Episode 11: Mountains, Mosquitoes, and Miscellaneous
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Episode 11 and show notes on the next page!
Outdoors Aloud Episode 11 Show Notes
ESEE Knives Lite Machete Review
On the Job Hand Moisturizer and Salon Grafix Invisible Dry Spray Shampoo
Thermarest Sleep System Review
Equip 2 Endure Updates:
Ethan Becker Interview Part 1, Equip 2 Endure
Maxpedition Mongo S-Type Review Part 2, Equip 2 Endure
Maxpedition Mongo S-Type Review Part 1, Equip 2 Endure
Firearms Safety and Carry Theory, Equip 2 Endure
Ace the GSD training update, Equip 2 Endure
LA Police Gear Operator Tactical Pants Review, Equip 2 Endure
To Serration or not to Serration, that is the question, Equip 2 Endure
Hedgehog Leatherworks Part 6, Interview with Paul Scheiter- Equip 2 Endure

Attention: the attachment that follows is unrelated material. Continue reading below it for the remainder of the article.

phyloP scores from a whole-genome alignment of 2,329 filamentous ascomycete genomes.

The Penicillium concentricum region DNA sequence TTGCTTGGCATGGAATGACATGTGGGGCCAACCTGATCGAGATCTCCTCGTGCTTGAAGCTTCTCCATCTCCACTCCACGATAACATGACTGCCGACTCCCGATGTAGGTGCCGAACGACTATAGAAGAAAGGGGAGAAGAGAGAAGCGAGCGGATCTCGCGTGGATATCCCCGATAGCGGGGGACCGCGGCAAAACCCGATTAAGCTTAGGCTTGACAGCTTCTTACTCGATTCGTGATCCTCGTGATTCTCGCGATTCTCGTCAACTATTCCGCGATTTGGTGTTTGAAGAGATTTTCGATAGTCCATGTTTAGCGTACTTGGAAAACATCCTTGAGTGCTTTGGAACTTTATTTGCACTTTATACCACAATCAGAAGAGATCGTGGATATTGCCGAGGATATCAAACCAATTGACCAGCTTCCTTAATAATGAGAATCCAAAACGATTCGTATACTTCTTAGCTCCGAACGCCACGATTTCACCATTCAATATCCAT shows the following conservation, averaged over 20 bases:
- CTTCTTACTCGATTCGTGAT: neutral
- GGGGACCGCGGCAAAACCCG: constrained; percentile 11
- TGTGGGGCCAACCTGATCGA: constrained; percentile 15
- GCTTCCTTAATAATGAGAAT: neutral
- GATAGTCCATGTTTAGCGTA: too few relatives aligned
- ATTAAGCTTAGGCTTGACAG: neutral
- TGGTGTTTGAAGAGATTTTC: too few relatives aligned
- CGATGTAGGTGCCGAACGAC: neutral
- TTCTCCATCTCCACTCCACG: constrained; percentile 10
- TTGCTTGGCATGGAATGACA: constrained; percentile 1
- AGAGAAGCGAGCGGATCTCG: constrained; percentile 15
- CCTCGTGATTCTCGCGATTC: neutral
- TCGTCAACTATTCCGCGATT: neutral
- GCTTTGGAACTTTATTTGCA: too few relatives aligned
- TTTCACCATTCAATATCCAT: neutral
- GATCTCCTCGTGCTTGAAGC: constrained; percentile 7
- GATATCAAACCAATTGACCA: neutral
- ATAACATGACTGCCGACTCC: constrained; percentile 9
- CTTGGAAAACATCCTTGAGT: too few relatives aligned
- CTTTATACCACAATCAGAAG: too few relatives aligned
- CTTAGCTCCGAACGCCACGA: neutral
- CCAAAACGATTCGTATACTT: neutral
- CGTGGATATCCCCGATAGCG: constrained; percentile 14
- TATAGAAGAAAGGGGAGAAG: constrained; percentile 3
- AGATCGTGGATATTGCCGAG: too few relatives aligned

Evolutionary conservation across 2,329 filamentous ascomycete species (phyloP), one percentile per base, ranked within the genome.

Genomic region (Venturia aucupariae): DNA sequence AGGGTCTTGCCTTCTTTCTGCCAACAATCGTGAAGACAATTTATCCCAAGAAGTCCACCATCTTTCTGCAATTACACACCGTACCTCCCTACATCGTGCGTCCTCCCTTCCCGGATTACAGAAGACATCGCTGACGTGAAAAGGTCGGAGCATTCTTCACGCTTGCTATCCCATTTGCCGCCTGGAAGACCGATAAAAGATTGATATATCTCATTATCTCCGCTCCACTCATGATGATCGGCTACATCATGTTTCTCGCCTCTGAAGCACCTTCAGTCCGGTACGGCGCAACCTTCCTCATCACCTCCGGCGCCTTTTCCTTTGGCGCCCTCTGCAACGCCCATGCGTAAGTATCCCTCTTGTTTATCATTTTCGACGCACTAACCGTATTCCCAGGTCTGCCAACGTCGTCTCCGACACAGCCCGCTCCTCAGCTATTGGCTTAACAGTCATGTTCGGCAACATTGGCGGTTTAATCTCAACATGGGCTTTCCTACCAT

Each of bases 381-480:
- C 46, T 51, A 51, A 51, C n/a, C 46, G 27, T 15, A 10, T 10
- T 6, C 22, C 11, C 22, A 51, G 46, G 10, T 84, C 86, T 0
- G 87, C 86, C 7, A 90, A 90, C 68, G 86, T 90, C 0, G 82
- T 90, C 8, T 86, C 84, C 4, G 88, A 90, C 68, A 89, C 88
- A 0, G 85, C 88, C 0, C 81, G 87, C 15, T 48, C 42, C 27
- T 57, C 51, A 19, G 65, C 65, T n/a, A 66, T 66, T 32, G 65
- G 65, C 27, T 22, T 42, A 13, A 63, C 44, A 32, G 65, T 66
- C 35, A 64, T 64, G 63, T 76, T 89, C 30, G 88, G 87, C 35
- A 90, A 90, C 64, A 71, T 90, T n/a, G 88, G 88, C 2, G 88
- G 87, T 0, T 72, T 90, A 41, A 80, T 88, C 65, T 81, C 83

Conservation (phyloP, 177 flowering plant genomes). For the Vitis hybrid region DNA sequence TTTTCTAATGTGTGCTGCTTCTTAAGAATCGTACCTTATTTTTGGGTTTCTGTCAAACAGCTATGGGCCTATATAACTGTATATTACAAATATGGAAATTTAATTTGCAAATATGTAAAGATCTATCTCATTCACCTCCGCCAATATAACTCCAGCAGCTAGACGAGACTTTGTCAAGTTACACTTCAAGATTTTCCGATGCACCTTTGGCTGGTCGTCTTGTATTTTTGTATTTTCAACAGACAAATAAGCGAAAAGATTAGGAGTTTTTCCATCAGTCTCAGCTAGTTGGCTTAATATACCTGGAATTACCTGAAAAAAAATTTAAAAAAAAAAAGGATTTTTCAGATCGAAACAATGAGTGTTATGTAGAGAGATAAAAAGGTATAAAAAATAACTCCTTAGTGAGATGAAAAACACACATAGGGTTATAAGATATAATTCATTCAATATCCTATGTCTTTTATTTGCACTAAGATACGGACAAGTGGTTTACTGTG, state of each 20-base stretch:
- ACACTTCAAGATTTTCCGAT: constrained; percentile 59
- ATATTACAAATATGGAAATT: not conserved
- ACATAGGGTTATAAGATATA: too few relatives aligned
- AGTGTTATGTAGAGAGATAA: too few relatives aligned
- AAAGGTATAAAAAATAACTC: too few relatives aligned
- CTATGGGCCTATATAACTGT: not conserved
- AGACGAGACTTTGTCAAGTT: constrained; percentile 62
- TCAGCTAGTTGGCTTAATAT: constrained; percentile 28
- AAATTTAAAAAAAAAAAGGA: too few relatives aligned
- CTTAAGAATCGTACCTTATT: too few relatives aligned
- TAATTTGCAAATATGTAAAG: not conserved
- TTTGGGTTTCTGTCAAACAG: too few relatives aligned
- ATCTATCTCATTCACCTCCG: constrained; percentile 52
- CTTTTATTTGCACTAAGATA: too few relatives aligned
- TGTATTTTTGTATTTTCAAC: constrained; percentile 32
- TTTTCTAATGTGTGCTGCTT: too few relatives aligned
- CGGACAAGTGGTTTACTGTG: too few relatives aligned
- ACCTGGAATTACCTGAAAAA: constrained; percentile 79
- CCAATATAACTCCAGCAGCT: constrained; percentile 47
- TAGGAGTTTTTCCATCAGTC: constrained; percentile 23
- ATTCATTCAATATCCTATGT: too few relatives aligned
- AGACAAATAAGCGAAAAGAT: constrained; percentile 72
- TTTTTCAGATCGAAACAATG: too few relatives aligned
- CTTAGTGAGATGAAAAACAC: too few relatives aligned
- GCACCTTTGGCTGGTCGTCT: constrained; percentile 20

Hedgehog Leatherworks Part 5, Interview with Paul Scheiter- Equip 2 End
– 13 year old plans to climb Mt. Everest? WTF!
– Here comes the concealed carry conversation!
Mosquitoes and West Nile
West Nile virus is a somewhat recent addition to cautionary conversation in reference to outdoor activity, and like always prevention is your best bet. Avoiding mosquito bites reduces your chances of exposure to the disease, along with several others nasty things you can contract from mosquitoes. Taking preventative measures can greatly reduce your risk.
Let’s identify some basic information in regards to West Nile virus, the man means of transfer of this disease is by mosquitoes. The condition ranges from mild to severe
Symptoms include but not limited too;
- Muscle aches
- Sore throat
- Abdominal pain
- Back pain
- Lack of appetite
These symptoms usually last for 3 – 6 days.
With more severe disease, the following symptoms can also occur, and need prompt attention:
- Muscle weakness
- Stiff neck
- Confusion or change in ability to think clearly
- Loss of consciousness
That fact that West Nile is a virus a not a bacteria makes treating the disease with antibiotics impossible. Some antiviral drug treatment may be helpful depending of the severity.
Contracting the Virus